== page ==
лo of Homer, the peculiarity of human speech as distinguished from the vowel-tones of animals and musical instruments, has been expressed.

§ 3. Of the Vowels.

For the formation of a vowel three things are requisite: 1. That air should issue from the lungs; 2. that the glottis should be so far

1 Comp. A. W. Schlegel, Wettsbreit der Sprachen in the Athenäum 1 B, reprinted in his critical writings 1 B. S. 179 ff. 194 ff. — Böckh in Daub and Creutzer's Studien 4 B. S. 376. — The Rabbins also have much to say of this distinction, which they commonly express by calling the vowels the soul (i. e. the movable, living), the consonants the body (i. e. the fixed), part of language, a distinction which certainly is more striking in the Semitish than the Japhetish languages.

2 So it was evidently regarded in the oldest oriental mode of writing, where not separate consonants and vowels, but syllables (of the simplest form, consonants united with the primitive vowel a, as ba, ga, da, etc.), hence not elements but individual units of sound, are denoted. Comp. the author's Heb. Gram., § 11, 1. And it may now be safely assumed that no original language of either the Semitish or Japhetish stock, exhibits roots consisting of a mere vowel or consonant. Where this appears to be the case, one element is lost.

contracted that the air can only make its way through with a degree of force and vibration; 3. that the resultant tone should be carried forward through the mouth, shaped to its appointed form and sent out in front. The first of these, the emission of the air, takes place either with a light, scarcely perceptible pressure on the epiglottis, or with a stronger thrust from the depths of the chest-serving, perhaps, to open a way for the air into the mouth, or it may be only a sigh, as it were, occasioned by the exertion necessary to set the throat in action. One or other of these precedes every vowel pronounced with a fresh opening of the mouth, i. e. every vowel commencing a new vocal whole, whether word or syllable, and furnishes it a basis. When a preceding consonant furnishes this basis, it is therefore naturally wanting; and generally in medial sounds it is perceptibly weakened, hence easily swallowed up, and in many languages, as the Greek, is here entirely obliterated. This is indicated by the so called breathing-letters (breathings, spiritus, hiatus) which appear in the Semitish mode of writing in their integrity, with a twofold power ( and ) and in all parts of the word, in medial and final as well as initial sounds; but which in the later alphabets have suffered detriment in various ways. On the second condition above mentioned, the con traction of the glottis, and the consequent vibration of the air, depends the clear sound [Klang] of the vowels. If the opening is too wide, a mere breathing only is produced, and this under the other conditions of speaking gives rise to the whisper, a colorless shadow of loud speech. In the third place, finally, the mouth though merely passive discharges a twofold function of essential importance: 1. By carrying forward the tone originating in the throat to the air without, it gives it resonance and clearness. Without this, led off through the nose, it would amount only to an obscure, muttering (μvoor) tone. Let the nostrils also be closed, and nothing is heard but a dull, stifled grunt. 2. By means of the different form of its opening (expansion or contraction) the mouth occasions the distinction between clear and obscure tones, that is, the distinction of vowels in speech, which is here the main subject of our investigations. To direct ourselves aright amid the multitude of different vowels, we must advert to the positions of the mouth in pronouncing them, and distinguish the primary from the secondary positions.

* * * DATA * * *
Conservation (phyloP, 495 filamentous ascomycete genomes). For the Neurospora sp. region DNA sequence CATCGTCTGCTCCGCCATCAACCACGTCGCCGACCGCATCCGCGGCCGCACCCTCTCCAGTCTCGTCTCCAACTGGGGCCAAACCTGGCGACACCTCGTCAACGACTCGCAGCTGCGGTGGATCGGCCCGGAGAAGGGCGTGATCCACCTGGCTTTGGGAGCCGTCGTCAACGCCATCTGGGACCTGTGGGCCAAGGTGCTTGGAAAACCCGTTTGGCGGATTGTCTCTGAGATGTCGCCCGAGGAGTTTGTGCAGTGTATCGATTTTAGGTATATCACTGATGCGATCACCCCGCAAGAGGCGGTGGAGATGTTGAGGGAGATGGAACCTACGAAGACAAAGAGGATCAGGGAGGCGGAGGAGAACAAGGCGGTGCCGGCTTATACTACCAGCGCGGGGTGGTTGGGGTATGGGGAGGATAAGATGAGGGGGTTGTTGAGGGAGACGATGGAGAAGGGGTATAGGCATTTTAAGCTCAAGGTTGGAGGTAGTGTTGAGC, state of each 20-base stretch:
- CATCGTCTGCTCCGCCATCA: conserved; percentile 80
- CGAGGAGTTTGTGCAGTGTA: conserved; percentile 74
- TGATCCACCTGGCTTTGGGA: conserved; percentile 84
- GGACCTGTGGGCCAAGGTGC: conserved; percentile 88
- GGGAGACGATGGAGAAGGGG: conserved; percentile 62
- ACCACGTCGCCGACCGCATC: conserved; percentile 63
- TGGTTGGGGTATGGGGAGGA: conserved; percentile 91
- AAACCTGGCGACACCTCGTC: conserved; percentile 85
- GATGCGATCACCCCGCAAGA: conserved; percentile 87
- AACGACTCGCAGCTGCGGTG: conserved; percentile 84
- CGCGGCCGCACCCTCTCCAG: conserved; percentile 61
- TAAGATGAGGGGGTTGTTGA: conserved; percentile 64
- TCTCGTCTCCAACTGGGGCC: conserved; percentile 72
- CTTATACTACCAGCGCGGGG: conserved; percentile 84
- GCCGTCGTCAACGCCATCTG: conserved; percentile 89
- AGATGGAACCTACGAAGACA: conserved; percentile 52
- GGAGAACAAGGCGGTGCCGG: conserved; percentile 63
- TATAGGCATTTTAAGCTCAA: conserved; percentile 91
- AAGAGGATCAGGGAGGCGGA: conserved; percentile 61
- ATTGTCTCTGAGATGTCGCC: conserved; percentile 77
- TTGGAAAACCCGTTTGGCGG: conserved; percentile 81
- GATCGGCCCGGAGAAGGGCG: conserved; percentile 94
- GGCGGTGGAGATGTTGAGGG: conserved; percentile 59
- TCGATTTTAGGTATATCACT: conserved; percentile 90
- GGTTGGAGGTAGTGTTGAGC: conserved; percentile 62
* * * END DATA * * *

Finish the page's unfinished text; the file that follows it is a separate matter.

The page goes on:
1. When the mouth is opened in such a way that the tongue rests quietly on the lower jaw, and all the other organs likewise lie perfectly still and passive-which we may call its normal opening or normal position and therefore the tone from the throat streams


Vowel Sounds.


forth freely, without the slightest interference of the organs of the mouth, there arises a pure throat-tone, in this view the purest and most original of the vowels, the vowel a. It is neither clear nor obscure, but both (somewhat as the light shows no distinction of colors, yet contains in itself the ground of such a distinction), and is therefore not indicated in the original Semitish alphabet and the Dewanagari, but is added in pronunciation to every letter. It may appropriately be called the original vowel. From this its Normal Position the mouth can depart in two ways; either by expansion (extension in breadth, diductio, dilatatio) or by contraction (constrictio), movements which are attended by an approximation of the related organs. In proportion as the mouth expands in breadth, by which the teeth are disclosed, while the tongue rises in an arch towards the roof of the mouth- the tone becomes clear, and gives by degrees ä, e, etc. In proportion, on the other hand, as the mouth contracts itself and projects the lips to a point while the tongue drops its upper surface and retires within the lower jaw-the tone becomes obscure and sounds in succession ä, o, etc. Let these movements be carried to their extreme limit, and the exerted organs approximate so closely

1 [It may, possibly, be worth while to observe that in testing the principles of this essay, the reader should drop from his mind the names of the letters treated of, and attend simply to their sound. And the sound, again, for the most part, particularly in the case of the vowels, is that which is represented by the German, Italian and Spanish (Continental) alphabets as distinguished from the English. What this sound is, or the true enunciation of each letter, as here employed, will best be understood from a careful study of the essay itself, and to this the consonants may safely be left; but a provisional exhibition of the principal vowelsounds (though of only proximate accuracy) may not be unacceptable.

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in churn,) but made by holding the organs firmly as in pronouncing o, while endeavoring to sound e (long a).

ü pronounced


Fr. u in vu, made by placing

the organs as for u (oo), and then, with only a slight motion of the tongue towards the under teeth, giving out the e sound. (See Sears's edition of Nöhden's German Grammar, p. 37, and Fosdick's Introduction to the French